thumbnailFigure 7. Rapidly progressing 3-year old male MPS VI patient: radiograph of hand.

thumbnailFigure 8. Rapidly progressing 9-year old female MPS VI patient: radiograph of hip showing dysplastic femoral head and severe hip dysplasia.

thumbnailFigure 9. Rapidly progressing 8-year old male MPS VI patient: radiograph of spinal column showing abnormal development of vertebral bodies, paddle-shaped widened ribs and short, thick irregular clavicles, lordosis, kyphosis and scoliosis.

thumbnailFigure 10. Rapidly progressing 12-year old male MPS VI patient: radiograph of clavicles and thorax.

thumbnailFigure 11. Rapidly progressing 9-year old female MPS VI patient: radiograph of arm showing ulna radius and humerus.

thumbnailFigure 12. Rapidly progressing 5-year old female MPS VI patient: radiograph of cranium showing thickened diploic space and J-shaped sella.

Ear, Nose and Throat (ENT)-Related Disease

ENT disease in MPS VI often involves hearing disorders, otitis media, as well as oral, pharyngeal, and upper airway obstruction. The general pathophysiology of ENT disease in MPS is related to GAG deposition in mucosae and in other tissue layers such as those of tongue and tonsils, with progressive airway narrowing of the nasopharynx and oropharynx[30]. Increased production of mucous secretions leads to rhinorrhea, sinus infections, and otitis media by occluding sinus drainage and blockage of the Eustachian tubes. Permanent hearing loss is common and believed to be conductive and neurosensory in nature. The physical bulk of tissues distended by GAG storage product in the posterior pharynx with possible prolapse of excessive tissue into the larynx may cause stridor and compromise airways[22].

Upper airway obstruction leading to obstructive sleep apnea is a common morbidity; sleep apnea is assessed using polysomnography.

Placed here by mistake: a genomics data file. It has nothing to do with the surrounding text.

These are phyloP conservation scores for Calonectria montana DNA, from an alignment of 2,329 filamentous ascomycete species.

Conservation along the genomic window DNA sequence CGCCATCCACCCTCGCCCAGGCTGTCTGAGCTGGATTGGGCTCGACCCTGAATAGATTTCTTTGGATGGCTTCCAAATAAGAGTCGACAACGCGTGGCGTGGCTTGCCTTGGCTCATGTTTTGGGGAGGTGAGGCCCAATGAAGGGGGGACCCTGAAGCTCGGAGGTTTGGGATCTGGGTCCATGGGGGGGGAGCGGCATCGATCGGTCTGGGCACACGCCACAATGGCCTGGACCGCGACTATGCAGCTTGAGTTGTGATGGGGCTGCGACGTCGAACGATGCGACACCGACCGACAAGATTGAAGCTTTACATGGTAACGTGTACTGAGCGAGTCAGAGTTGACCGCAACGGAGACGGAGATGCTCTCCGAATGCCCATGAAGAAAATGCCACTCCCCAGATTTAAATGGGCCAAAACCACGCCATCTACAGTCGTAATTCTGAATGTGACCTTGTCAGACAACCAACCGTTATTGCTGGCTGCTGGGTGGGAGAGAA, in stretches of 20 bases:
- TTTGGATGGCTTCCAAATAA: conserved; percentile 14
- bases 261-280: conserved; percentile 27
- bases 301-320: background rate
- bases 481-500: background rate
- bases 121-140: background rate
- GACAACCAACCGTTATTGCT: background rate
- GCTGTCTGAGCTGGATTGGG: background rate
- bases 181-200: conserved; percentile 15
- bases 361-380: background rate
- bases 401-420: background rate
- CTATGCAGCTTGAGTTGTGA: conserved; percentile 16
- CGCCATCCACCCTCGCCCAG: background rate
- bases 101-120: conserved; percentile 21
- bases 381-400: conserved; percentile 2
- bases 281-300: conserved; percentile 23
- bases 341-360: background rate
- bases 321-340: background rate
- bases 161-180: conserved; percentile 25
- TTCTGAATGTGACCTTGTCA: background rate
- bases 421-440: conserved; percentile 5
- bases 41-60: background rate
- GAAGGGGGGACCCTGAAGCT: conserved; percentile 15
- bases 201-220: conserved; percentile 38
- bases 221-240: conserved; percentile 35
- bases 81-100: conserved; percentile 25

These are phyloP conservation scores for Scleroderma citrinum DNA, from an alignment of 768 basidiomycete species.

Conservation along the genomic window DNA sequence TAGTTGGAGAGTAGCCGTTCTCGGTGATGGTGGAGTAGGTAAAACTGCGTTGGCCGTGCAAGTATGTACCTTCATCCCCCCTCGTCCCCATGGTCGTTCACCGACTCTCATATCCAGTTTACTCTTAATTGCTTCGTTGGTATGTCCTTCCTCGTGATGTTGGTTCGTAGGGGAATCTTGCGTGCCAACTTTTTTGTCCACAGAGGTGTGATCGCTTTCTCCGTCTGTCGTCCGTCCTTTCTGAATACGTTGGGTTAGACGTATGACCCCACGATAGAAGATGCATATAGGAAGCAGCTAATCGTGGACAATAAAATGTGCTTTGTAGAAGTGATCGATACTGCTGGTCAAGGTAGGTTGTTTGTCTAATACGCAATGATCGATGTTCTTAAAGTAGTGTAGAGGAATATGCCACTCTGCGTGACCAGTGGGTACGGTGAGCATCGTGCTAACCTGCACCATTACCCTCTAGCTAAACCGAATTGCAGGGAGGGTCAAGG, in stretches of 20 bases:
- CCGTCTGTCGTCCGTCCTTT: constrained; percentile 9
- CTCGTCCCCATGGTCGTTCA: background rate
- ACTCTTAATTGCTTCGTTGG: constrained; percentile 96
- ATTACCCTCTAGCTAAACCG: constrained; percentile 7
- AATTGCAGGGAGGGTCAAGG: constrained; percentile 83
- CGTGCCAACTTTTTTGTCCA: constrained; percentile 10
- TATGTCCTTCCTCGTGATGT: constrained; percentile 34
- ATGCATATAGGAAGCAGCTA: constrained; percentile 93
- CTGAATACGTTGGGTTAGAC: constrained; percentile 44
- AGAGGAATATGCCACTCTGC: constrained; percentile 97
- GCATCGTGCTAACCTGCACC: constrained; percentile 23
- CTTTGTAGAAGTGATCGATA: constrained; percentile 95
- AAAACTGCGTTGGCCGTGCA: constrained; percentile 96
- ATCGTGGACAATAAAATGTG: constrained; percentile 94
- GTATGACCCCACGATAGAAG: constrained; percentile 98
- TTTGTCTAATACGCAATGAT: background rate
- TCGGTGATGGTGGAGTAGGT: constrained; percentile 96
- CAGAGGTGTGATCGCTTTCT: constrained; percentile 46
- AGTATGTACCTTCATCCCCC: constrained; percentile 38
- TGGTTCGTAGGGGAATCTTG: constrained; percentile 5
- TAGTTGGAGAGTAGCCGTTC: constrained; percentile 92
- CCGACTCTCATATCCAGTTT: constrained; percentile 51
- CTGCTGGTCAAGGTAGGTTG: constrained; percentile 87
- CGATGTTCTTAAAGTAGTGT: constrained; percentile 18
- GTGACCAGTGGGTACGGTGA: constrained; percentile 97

Special precautions with general anesthesia and surgery surround the short stiff neck, large amount of obstructing oral pharyngeal and upper airway tissue, and risk of spinal cord injury if neck is hyperextended. It is recommended that tonsillectomy, adenoidectomy and other head and neck surgical procedures be performed without extending the neck. For the same reason, normal intubation for anesthesia is not usually possible and should only be performed by anesthesiologists skilled in flexible bronchoscopy-assisted intubation and who are aware of the severe difficulties that are present in these patients [31-33].

Pulmonary Disease

Patients with MPS VI may have features of obstructive and restrictive lung disease. The obstructive lung disease is related to narrowed bronchial airways [30] and tracheobronchomalacia, a weakness that can lead to acute airway obstruction or collapse, whereas the restrictive lung disease is due to a small, stiff thoracic cage, and abdominal distention, combined with kyphosis, scoliosis, and increased lumbar lordosis[34].